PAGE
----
Thanks for your article, great stuff!
This should help you out: https://www.fulltimefba.com/steps-to-take-when-an-item-is-returned-to-amazon/
I created a removal order and received an item that I do not even sell. It is in good condition and way more profitable than the one they should have sent me back.
Will they ask me to ship it back to fba if I let them know about it?
I’m not sure what Amazon will do. I bet this was a case of “Amazon losing your item” and then “Amazon finding your item” only that they found someone else’s item and applied it to your account.
I’ve had this happen to me. I contacted seller support and they basically told me to keep it. Hope this helps even though it’s almost 3 years later. 🙂
Very helpful. Thank you.
Hello, thank you for this helpful article! I am very confused with my FBA returns. They don’t make any sense to me. Why do I lose more money than I made when a customer returns an item? For example, customer returned an item priced at 12.99 (+2.40 shipping). Amazon takes $7.71 in fees. I takeaway $5.28. Then, customer returns item (within 30 days), and Amazon subtracts $9.24 from my account. I’m sure there is an explanation I’m missing… ? Thank you!
Stephen Smotherman says
There is a return fee for Amazon to return your items for you.
ann walker says
Very good article, thank you. I still have two questions; if Amazon returns a large product to me with out a cardboard box, just a label on the product, can you get them to reimburse you for this? I have had large unopened, expensive items that are no longer in new condition by a long shot because Amazon did not return them to me in a box. I can’t resell the toy ones because they won’t allow used condition, and Amazon tells me they wont reimburse me because it was customer damaged.??? Also, if a buyer used the product and then returns it, so we just have to absorb the cost, or is that worth disputing with Amazon? Thanks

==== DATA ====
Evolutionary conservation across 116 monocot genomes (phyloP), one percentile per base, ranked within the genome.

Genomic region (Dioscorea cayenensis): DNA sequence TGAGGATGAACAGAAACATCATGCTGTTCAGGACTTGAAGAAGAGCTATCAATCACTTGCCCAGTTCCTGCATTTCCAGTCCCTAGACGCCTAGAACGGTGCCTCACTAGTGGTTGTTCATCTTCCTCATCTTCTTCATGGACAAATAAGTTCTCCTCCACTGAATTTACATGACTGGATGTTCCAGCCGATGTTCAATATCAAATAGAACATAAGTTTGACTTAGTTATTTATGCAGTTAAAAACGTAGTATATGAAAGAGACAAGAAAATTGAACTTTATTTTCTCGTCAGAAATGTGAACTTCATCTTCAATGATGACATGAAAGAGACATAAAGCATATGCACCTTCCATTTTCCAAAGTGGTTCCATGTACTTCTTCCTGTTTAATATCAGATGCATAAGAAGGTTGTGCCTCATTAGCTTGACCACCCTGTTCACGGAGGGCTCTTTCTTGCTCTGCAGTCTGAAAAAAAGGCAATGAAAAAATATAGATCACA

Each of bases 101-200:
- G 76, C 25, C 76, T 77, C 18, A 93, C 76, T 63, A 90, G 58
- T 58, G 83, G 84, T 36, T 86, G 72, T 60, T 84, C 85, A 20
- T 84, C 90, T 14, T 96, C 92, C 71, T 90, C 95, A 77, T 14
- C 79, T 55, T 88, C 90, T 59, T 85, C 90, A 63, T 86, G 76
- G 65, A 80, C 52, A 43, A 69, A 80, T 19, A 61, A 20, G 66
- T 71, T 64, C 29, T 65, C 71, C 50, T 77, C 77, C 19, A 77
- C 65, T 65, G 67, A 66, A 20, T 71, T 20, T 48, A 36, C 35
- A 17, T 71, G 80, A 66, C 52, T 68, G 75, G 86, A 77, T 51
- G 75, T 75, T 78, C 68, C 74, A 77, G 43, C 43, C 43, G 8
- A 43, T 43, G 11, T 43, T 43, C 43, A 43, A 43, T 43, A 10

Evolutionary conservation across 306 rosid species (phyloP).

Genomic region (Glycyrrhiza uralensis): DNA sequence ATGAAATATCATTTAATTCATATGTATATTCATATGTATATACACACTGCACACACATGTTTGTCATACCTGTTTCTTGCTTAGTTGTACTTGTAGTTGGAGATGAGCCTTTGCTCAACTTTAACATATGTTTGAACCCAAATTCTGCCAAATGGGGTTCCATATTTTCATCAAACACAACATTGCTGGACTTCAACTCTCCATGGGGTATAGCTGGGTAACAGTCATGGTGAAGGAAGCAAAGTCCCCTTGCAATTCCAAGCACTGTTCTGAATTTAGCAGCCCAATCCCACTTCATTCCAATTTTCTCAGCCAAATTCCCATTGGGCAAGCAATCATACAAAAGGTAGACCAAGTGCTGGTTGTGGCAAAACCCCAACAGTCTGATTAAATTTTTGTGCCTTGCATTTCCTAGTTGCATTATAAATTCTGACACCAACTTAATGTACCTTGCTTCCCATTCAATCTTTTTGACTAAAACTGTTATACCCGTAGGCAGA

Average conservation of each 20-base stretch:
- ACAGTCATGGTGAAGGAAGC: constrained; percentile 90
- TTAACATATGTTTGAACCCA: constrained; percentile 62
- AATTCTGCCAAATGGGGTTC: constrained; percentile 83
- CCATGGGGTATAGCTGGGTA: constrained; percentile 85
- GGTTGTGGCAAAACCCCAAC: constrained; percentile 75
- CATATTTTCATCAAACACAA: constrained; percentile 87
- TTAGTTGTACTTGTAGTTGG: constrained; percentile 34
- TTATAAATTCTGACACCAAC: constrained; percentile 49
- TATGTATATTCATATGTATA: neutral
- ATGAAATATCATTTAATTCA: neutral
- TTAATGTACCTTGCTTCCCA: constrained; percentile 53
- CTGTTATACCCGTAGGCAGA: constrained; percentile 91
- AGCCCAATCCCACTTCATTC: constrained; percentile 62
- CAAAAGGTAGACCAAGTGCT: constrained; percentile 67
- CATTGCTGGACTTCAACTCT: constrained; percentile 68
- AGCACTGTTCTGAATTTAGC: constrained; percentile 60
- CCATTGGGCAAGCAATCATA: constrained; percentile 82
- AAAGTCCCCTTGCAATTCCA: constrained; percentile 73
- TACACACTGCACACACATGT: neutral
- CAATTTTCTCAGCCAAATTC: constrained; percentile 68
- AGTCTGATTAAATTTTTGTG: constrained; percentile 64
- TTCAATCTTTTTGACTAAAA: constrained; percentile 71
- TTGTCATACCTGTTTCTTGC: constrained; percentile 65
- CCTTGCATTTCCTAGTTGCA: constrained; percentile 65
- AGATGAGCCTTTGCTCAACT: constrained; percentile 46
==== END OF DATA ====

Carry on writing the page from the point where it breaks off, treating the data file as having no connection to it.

Stephen Smotherman says
If the customer returned the item as “damaged” or “defective,” then it might be harder to get reimbursed, but you still should try. You’re right that Amazon shipping the item without an outer shipping box damages the item where it’s no longer in “new” condition anymore.
If a buyer uses a product and returns is, you might be able to tell Amazon that the customer returned a used item when a new item was purchased. Sometimes they will reimburse for that.
For both situations above, it’s more likely that you won’t be reimbursed… but I still try and find success from time to time. I hope this helps you.
Stephen, is there any way to automate sending a message to the return-buyer referenced in section 3 of your blog? I have feedback genius. Can that do that for us?
Stephen Smotherman says
I have not used Feedback Genius for this particular reason, but I love the way you’re thinking and wonder myself if this is possible. I’ll reach out to Feedback Genius to see if this is possible.
Hi, is this advice now out of date, we raised a support ticket because a non defective return was returned to us as defective and we got this response…
“I would liek to let you know taht our Customer returns team working in the warehouses, no more check the product physically, the dispositions are marked as per buyer’s comments only.
Hence as per Amazon’s reimbursement policies, we do not reimburse for the defective/ customer damaged units any more.”
Stephen Smotherman says
Thanks for the question…. yes, thanks to Amazon’s new policies, the possibilty to get reimbursed for items that are returned as defective or customer damaged is VERY RARE… not imporrible, but really rare. I’ve updated that portion of the blog post.
Here is the updated section:
“If the item is unopened and in new condition, Amazon will not give a reimbursement, since you can just send it back in again to be sold. If it’s opened, they might give you a reimbursement, but probably won’t do so. The next step here is to see if you can sell the item as used or collectible condition so you can get some capital back for this item.
The important thing is letting Amazon know the item was not actually defective so they might remove the “defective” claim on this item. Sometimes they will and sometime they won’t. Too many defective claims on your account (in relation to the number of sales you’re getting) can lower your seller metrics.”
I hope this helps and thanks for asking about updating the post.
Thank you for the quick response, your pages are extremely helpful. We get literally hundreds of these cases after the busy Christmas period, many of which are for fairly high value items (£150). Amazon recently shut down one of our most valuable listings due to a high ODR, but in reality 90% of these returns are just people changing their mind and selecting defective to get free return shipping. We have to try and find a way reducing the ODR. I have asked Amazon to remove the defective claim, will let you know what they say